2014. It’s the year of big anniversaries. Wars, presidencies, the fall of Communism in Europe…And then there’s one anniversary that Comedy Central has really done a sterling job of beating us round the face with. Yes, at some point during the (too) long vacation, most of us have probably found ourselves grateful for the endless re-runs of Friends gracing our screens 24/7. It’s now been 20 years since we first met the beloved Central Perk gang – and 10 since we left them behind.
It was a difficult breakup. There are few TV-fads in history that the international viewing public has found it so difficult to get over. In our heart-of-hearts, we’ve still not really moved on yet. Friends got the sitcom formula beautifully, impeccably spot-on in a way that productions since have striven to replicate and missed the mark. I had a go at analysing what makes Friends tick even now, 10 years on.
It’s an incredibly cheesy moment in all of our lives, but everybody’s been there: the “Which Friends character are you?” conversation. The nice thing is that this conversation always ends in some form of disagreement. Nobody ends up being 100% Rachel or 0% Chandler. Why? Because the characters in the show are so incredibly multi-faceted that we manage to share something with all of them. You may hate Ross, but let’s not lie; there’s probably something about him that reminds you uncomfortably of yourself.
The actors and directors have done such a wonderful, thorough job of building these characters, each with such a careful balance of strengths and weaknesses that you cannot help but see them as equal. True, we can rank them in order of preference, but nobody can deny that there are consistently six main characters. Meaning that there’s always someone for everyone.
At the same time every character is a perfect individual; each has their own quirks and mannerisms. From Phoebe’s musical gifts to Joey’s aversion to sharing food…could they BE any quirkier? It’s difficult to get six equal characters and keep that uniqueness there. But Friends does it.
Use of Comedy
Let’s start by making a few comparisons. In Two and a Half Men, the comedy is incredibly recycled. I’ve never sat down and watched a run of Two and a Half Men episodes, because there’s no point. Every episode is built from exactly the same material, and none of them ever seem to be going anywhere. You know precisely what you’re going to get for the full 21 minutes: Charlie hammering on about his sex life (character and actor are entirely synonymous, both equally unlikable), Alan being painfully awkward and enough misogyny to last a lifetime. Then there’s How I Met Your Mother, which I found myself watching for the first time the other day. It’s the kind of show a Friends lover should warm to, being effectively the same programme. But I think it’s trying too hard; the moment the writers find something funny, they milk it for as long as possible until it’s not funny anymore.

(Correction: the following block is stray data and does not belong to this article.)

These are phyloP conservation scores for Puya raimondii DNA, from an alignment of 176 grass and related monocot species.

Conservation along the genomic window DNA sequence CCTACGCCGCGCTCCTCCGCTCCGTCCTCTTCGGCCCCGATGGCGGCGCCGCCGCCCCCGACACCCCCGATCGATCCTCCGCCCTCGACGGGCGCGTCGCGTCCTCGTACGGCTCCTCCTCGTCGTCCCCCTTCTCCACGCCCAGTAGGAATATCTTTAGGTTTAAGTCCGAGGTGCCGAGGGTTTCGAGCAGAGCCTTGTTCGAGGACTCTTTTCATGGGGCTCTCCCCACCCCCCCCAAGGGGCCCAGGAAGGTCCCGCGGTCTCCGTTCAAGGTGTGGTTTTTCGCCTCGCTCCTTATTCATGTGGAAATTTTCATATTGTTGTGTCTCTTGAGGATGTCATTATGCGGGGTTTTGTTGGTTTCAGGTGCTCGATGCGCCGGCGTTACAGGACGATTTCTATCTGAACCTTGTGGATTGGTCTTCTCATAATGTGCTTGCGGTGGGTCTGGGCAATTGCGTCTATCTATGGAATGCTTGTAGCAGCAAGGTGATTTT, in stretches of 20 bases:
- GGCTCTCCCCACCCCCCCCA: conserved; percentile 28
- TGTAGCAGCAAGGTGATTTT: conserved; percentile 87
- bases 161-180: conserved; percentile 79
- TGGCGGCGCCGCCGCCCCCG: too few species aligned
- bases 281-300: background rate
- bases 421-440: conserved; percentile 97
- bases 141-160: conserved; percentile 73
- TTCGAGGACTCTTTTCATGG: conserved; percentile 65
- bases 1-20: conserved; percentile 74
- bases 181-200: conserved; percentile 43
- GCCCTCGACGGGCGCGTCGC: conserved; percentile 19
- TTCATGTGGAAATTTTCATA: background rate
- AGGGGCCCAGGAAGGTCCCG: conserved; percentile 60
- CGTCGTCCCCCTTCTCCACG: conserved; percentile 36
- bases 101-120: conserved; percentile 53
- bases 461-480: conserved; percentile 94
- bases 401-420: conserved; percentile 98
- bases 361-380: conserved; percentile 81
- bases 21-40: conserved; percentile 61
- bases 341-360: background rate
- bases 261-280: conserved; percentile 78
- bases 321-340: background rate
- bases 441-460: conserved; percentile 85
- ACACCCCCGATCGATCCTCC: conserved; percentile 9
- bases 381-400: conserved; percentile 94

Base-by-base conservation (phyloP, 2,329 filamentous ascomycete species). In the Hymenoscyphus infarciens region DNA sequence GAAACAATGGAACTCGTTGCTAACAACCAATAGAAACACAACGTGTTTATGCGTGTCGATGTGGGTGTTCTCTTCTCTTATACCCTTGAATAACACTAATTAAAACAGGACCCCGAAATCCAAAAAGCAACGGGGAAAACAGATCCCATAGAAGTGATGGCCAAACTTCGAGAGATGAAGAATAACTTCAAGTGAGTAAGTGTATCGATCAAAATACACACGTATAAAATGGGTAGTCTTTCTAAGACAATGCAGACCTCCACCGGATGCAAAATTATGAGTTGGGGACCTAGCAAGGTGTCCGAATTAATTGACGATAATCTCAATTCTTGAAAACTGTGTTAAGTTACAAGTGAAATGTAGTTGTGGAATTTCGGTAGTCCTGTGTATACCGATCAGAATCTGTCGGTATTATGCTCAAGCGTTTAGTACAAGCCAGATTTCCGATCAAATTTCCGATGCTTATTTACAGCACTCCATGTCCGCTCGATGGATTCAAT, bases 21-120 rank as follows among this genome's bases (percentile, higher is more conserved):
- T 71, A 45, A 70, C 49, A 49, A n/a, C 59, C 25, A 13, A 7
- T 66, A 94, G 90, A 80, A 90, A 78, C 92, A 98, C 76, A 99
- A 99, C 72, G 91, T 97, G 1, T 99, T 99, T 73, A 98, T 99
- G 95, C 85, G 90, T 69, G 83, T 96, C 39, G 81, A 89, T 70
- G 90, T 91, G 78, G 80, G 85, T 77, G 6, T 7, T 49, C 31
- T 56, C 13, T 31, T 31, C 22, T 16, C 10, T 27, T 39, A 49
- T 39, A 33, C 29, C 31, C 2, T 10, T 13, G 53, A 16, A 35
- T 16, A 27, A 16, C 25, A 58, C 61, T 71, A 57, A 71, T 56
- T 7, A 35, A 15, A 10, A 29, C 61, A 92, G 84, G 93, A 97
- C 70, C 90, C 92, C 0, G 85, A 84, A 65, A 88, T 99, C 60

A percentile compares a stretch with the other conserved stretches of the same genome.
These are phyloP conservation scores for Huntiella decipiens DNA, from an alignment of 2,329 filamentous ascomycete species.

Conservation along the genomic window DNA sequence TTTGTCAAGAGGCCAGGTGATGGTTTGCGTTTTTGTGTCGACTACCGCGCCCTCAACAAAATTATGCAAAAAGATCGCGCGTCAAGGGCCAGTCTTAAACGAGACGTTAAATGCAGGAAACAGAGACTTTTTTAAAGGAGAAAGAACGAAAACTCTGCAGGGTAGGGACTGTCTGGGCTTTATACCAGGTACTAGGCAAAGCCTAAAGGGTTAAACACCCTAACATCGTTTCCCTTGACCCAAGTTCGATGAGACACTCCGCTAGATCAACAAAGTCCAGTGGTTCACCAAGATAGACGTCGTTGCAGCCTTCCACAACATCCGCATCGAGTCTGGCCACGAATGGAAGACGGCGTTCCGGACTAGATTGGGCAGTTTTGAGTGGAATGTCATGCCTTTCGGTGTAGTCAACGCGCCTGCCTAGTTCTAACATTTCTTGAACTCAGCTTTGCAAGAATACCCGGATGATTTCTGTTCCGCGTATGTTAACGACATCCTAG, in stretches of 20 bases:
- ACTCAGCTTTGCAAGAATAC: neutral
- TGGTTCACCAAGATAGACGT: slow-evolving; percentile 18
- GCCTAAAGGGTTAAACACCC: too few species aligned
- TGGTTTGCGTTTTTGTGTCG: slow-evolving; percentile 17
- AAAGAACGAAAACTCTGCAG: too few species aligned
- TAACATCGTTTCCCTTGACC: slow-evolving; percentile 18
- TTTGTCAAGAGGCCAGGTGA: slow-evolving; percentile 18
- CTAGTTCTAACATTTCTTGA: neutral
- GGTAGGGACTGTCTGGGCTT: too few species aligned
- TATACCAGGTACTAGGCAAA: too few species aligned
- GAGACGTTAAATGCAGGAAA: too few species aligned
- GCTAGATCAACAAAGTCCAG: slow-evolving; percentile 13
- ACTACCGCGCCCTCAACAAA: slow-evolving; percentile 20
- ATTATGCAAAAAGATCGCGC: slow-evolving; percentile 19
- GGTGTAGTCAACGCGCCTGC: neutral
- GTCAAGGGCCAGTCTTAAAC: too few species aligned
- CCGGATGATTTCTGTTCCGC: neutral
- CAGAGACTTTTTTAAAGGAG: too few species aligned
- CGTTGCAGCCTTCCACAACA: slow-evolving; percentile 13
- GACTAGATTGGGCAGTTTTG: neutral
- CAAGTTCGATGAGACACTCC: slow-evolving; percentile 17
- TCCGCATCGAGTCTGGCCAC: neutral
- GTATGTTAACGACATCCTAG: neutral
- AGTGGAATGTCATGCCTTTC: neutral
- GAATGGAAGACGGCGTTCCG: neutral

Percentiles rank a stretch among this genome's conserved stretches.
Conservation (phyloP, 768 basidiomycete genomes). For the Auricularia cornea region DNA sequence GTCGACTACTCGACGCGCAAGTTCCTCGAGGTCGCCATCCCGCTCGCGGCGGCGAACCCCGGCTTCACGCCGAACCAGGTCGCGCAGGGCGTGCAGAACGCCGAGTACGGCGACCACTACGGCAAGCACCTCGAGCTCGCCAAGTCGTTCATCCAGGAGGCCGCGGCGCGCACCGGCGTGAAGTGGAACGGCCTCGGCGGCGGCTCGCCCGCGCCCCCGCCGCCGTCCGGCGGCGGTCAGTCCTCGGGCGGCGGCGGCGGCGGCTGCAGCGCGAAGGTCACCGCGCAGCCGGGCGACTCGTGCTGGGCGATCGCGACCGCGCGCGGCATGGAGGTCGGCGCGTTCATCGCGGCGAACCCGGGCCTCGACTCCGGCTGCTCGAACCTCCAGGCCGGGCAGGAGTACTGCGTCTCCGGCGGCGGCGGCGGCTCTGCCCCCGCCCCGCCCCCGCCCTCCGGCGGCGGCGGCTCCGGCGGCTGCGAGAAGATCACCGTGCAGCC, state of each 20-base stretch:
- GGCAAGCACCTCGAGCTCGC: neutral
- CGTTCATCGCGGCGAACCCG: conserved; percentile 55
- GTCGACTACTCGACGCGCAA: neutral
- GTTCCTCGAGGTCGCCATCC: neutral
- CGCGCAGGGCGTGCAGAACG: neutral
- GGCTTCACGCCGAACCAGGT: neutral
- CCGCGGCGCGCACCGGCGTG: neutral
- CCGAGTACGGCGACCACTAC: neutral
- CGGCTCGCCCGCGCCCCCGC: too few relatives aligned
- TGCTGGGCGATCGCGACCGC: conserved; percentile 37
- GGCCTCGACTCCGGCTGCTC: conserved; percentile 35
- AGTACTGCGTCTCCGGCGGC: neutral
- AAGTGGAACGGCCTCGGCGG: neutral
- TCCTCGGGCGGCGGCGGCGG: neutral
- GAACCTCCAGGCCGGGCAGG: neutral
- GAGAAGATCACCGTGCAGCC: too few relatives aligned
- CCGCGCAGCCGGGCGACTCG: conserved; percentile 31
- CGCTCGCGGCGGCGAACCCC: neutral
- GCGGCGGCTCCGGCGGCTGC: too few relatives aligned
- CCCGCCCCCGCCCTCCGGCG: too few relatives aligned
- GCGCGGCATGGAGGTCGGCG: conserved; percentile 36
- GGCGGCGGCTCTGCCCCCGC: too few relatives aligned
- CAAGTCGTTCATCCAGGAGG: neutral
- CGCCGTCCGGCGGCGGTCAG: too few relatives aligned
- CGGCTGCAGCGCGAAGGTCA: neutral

Friends treated comedy differently; they’d strike gold, let it go and then, when we were least expecting it, the joke would resurface later in a new, sometimes deeply ironic circumstance (unagi, anyone?). The sheer range of comedic material is huge and delightfully varied, in terms of both content and delivery. There are 236 episodes available to us, but each one has something uniquely special about it; they all manage to be different in some way. So, even though we’ve watched these episodes a million times, we never seem to get bored of them.
By definition, a “sitcom” means that you’re using same environment for every episode. However, how you use that setting is up to you. A lot of sitcoms overlook this, but there was something so warm and homely about how Friends “looked” onscreen. When we see a Friends soundstage, it doesn’t scream high budget (however high budget it was). Obviously, a great deal of money, time and meticulousness was invested in creating the perfect environment for the gang to inhabit, but it is done with such art that that’s not what you see when you look at the stage. You see the story, and the setting functions solely to compliment it. That’s how it should be. The setting is used to bring out the best in the characters; they make the setting. Monica’s apartment is, in its essence, a wonderful, colourful jumble of “stuff”; a space that truly seems lived in. This is what brings the show alive.
Most Importantly: It Gets Life Spot On
One thing will never change, and that’s the basic fact that life sucks. Life has its funny way of throwing obstacles at us on a daily basis. Work, family, love…every element has its more difficult moments from time to time. Friends has a wonderful way of making these moments seem a) a little worse for the characters onscreen (making us feel a lot better) and most crucially, b) funny. Whether it’s Chandler’s espresso-fuelled break-up with Janice, Joey’s endless struggle to fulfil his career (who can forget “Ichiban – Lipstick for Men”?) or simply Ross’ epic tanning mishap, Friends has all life-struggles covered.
Even the most depressing scenarios are presented with an eventual touch of light-heartedness and are an effective medicine for many things in life. Hands up: how many of us have, at some point after a nasty breakup, found temporary solace in a Friends marathon? As Phoebe points out, the gang’s “collective dating record reads like a Who’s Who of human crap”; the show has a delightful way of making us feel like we’re not alone, and really, it’s not all that bad. And as long as life keeps on being a little rough around the edges, there will always be a place in our lives for Friends.